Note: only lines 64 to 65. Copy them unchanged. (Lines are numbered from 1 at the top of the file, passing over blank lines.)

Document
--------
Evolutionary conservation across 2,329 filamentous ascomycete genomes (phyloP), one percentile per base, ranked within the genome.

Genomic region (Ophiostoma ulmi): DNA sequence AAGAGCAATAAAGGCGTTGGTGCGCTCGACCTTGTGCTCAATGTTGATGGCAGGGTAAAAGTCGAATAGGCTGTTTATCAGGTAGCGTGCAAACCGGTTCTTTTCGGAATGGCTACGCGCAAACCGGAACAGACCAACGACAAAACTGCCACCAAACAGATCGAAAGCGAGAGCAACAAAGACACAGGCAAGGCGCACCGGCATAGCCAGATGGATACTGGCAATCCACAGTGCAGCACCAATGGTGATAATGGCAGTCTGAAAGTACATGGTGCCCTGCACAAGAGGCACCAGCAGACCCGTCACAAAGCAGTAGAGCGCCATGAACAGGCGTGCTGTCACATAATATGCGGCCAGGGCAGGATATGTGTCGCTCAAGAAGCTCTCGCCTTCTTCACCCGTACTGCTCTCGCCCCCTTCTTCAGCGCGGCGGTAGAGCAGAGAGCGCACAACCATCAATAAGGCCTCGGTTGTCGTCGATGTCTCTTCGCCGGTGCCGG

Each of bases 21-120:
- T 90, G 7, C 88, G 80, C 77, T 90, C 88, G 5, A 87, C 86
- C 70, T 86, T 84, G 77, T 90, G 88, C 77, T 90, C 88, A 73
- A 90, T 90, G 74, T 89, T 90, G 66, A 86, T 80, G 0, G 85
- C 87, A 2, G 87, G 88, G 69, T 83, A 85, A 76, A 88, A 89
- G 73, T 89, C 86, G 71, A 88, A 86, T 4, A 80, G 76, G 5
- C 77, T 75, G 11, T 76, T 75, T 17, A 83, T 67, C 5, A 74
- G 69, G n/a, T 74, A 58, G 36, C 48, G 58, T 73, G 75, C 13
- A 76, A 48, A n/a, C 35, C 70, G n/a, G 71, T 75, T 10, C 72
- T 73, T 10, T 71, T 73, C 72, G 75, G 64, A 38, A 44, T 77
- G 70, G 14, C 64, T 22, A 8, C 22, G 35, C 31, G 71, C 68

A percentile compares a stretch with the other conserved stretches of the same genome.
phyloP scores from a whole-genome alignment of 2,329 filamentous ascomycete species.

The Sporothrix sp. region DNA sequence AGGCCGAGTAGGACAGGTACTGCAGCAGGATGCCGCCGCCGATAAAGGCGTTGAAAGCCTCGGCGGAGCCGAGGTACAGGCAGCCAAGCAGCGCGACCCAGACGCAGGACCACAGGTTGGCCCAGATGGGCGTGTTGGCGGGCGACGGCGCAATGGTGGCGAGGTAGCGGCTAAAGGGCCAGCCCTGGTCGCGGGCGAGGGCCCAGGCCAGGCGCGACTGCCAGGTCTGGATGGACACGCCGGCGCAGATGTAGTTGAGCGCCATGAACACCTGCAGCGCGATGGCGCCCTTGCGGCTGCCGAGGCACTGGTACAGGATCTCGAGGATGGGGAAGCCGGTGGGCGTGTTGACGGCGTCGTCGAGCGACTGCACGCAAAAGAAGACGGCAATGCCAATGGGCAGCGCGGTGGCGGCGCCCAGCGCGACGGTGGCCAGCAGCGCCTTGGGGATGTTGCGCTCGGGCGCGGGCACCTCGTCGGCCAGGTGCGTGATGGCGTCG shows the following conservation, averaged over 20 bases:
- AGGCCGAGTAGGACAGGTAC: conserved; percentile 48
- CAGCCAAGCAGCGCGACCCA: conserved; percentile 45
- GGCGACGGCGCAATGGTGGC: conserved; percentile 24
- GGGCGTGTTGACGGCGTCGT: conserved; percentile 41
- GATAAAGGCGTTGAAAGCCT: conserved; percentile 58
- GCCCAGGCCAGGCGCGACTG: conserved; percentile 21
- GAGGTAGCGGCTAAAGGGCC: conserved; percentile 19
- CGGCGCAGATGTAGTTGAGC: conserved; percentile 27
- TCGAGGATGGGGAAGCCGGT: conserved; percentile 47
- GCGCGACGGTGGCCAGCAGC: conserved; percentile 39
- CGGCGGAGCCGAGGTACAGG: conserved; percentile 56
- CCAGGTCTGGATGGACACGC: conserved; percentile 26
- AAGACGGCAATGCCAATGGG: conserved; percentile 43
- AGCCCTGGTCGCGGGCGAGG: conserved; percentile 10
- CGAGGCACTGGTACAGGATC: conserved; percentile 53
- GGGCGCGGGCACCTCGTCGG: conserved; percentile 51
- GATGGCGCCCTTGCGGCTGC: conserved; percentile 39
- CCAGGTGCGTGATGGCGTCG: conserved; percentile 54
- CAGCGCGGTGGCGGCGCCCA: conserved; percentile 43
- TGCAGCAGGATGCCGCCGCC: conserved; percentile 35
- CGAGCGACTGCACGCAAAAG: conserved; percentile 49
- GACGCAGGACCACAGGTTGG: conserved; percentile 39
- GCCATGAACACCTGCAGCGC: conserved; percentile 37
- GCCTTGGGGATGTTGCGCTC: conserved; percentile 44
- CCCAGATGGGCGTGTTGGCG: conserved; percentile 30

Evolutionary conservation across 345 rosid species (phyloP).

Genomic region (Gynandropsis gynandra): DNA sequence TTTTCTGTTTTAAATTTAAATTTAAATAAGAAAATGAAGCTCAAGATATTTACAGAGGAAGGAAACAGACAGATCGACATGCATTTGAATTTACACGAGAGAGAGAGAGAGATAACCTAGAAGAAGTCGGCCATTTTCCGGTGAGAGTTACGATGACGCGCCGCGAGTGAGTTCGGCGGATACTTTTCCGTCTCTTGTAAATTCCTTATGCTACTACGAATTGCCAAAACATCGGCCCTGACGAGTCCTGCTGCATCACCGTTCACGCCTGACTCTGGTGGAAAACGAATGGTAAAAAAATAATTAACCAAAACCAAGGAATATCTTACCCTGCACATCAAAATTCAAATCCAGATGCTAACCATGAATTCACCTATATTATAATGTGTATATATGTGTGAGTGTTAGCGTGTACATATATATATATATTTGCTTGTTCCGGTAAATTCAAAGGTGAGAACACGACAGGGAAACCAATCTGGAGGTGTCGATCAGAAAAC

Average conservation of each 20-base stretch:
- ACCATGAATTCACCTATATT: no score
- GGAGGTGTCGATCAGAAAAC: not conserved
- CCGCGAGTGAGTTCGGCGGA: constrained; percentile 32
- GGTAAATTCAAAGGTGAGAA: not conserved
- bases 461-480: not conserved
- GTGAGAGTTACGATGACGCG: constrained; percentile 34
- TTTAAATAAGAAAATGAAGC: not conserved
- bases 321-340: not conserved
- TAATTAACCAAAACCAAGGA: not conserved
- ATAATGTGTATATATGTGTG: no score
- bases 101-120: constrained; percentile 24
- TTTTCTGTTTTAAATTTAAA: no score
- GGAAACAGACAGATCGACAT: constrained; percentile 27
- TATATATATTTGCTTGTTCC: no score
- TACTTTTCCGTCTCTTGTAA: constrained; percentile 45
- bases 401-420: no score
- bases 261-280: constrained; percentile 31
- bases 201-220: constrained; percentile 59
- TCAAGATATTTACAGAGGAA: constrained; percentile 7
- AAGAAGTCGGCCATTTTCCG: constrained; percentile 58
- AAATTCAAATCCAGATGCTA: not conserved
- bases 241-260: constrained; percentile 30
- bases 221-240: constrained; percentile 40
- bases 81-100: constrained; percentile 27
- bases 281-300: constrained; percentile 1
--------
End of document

- AAGAAGTCGGCCATTTTCCG: constrained; percentile 58
- AAATTCAAATCCAGATGCTA: not conserved